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A gas-lit world

Hazel Wood on the Darwin family and Gwen Raverat’s ‘Period Piece’: A Slightly Foxed books essay

July 7, 2019

12:32 PM

7 July 2019

12:32 PM

For me, a home without Period Piece is like a house without a cat — lacking an essential cheering and comfortable element. I have loved Gwen Raverat’s memoir of growing up in Cambridge in the 1890s ever since I first read it 20 years ago when recuperating from a bad bout of ’flu, at that blissful moment when you are feeling better but not quite strong enough to get up and do anything. I can still recall the delicious feeling of reading and dozing, dozing and reading, snug in the gas-lit world of Victorian Cambridge, until the January afternoon outside the bedroom window gradually turned purple and faded into dark.

In fact Gwen’s family the Darwins (Gwen’s paternal grandfather was Charles Darwin) had a very particular relationship with illness, being total hypochondriacs, and ill health – or rather the lack of it – features prominently in the book. Her much loved Aunt Etty, for example, was only 13 when, after a ‘low fever’, the doctor recommended she should have breakfast in bed for a time, and she never got up for breakfast again. When there were colds about she would put on a protective mask of her own invention, made from a wire kitchen strainer stuffed with antiseptic cotton-wool and tied on like a snout, from behind which she would discuss politics in a hollow voice, oblivious of the fact that visitors were struggling with fits of laughter.

Like many Victorian women, childless Aunt Etty had never even had to make a pot of tea for herself, and had very few real outlets for her abundant energy (‘she could have ruled a kingdom with success’, observes Gwen), so a great deal of it was concentrated on the health of her husband, Uncle Richard. Poor Uncle Richard, it seems, had not originally been ill, but Aunt Etty had decided that he was extremely delicate ‘and he was very obliging about it’, eating up his doses of Benger’s Food (known to the children in the family as ‘Uncle Richard’s porridge’) like a man. And ‘if a window had to be opened to air the room in cold weather, Aunt Etty covered him up entirely with a dust sheet for fear of draughts; and he sat there as patient as a statue, till he could be unveiled’.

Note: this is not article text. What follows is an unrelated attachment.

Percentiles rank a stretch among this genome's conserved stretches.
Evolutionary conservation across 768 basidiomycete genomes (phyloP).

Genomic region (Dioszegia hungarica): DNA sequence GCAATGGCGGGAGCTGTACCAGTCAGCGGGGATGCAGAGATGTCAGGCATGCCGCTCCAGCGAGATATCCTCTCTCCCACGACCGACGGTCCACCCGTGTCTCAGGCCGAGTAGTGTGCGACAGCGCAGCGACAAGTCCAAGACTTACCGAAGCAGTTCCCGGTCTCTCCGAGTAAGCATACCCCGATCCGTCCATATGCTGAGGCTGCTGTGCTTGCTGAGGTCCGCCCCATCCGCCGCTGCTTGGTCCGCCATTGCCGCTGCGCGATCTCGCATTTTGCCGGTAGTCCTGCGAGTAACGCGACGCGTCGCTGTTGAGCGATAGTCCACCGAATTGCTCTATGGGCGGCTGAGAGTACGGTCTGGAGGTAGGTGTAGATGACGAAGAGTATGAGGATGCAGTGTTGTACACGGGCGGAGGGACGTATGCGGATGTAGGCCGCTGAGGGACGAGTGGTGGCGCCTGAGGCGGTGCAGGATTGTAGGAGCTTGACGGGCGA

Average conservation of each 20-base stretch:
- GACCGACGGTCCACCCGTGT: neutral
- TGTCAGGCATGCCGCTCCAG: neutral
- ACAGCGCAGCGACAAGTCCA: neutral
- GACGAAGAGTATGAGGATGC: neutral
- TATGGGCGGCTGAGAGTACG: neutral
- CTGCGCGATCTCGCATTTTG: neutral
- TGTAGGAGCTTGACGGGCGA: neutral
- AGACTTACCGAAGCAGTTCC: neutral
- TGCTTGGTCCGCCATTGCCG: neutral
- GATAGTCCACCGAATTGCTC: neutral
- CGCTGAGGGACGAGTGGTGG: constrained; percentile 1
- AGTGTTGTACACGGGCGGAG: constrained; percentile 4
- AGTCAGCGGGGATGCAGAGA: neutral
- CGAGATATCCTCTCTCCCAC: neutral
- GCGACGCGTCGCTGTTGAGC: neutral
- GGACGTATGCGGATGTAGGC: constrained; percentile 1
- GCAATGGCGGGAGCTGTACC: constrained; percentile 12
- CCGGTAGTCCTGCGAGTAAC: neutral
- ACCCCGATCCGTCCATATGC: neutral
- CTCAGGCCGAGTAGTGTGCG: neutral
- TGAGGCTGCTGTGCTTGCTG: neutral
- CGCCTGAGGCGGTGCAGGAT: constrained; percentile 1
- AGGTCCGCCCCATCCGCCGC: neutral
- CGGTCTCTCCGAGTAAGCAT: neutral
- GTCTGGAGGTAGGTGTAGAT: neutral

Uncle Richard was very much a man of his time. He adored Ruskin, worshipped Morris, taught at the Working Men’s College and slept for years with a volume of Tennyson’s In Memoriam under his pillow. I feel he would have enjoyed the coincidence of my reading about the Darwins’ ailments while ill in bed myself, for at concerts he loved to read certain passages of Greek plays while listening to particular pieces of music. Apparently ‘a triumph of timing occurred once, when he was listening to the thunderstorm in the Pastoral Symphony, and reading the thunderstorm in Oedipus at Colonus, and a real thunderstorm took place!’

Gwen’s own father, George, shared the Darwin propensity for mysterious and unidentified ailments, but happily, in his case, marriage actually improved his health. He had fallen in love with Gwen’s American mother, Maud, when she was visiting her glamorous Aunt Cara, wife of the future Professor of Greek at Cambridge, Richard Jebb, and the two had married in 1884. They settled at Newnham Grange, an old mill house on the Backs, which was romantic though damp, and in the early days, when all Cambridge’s sewage still drained into the river, distinctly smelly. It’s said that when Queen Victoria was being shown over Trinity College by the Master, Dr Whewell, she was curious to know what all the pieces of paper floating down the river were, to which, with great presence of mind, he replied, ‘Those, ma’am, are notices that bathing is forbidden.’

George and Maud’s family formed part of the large and self- sufficient Cambridge clan of Darwins. Two of George’s four brothers Frank and Horace – had built family houses in the spacious meadows next to a house called The Grove, in Huntingdon Road, where their widowed mother and her unmarried daughter, Aunt Bessy, spent their winters. So Gwen and her brothers and sister grew up with a ready supply of entertaining and affectionate aunts, uncles and cousins, including Gwen’s special friend Frances, who would become known as a poet under her married name of Cornford.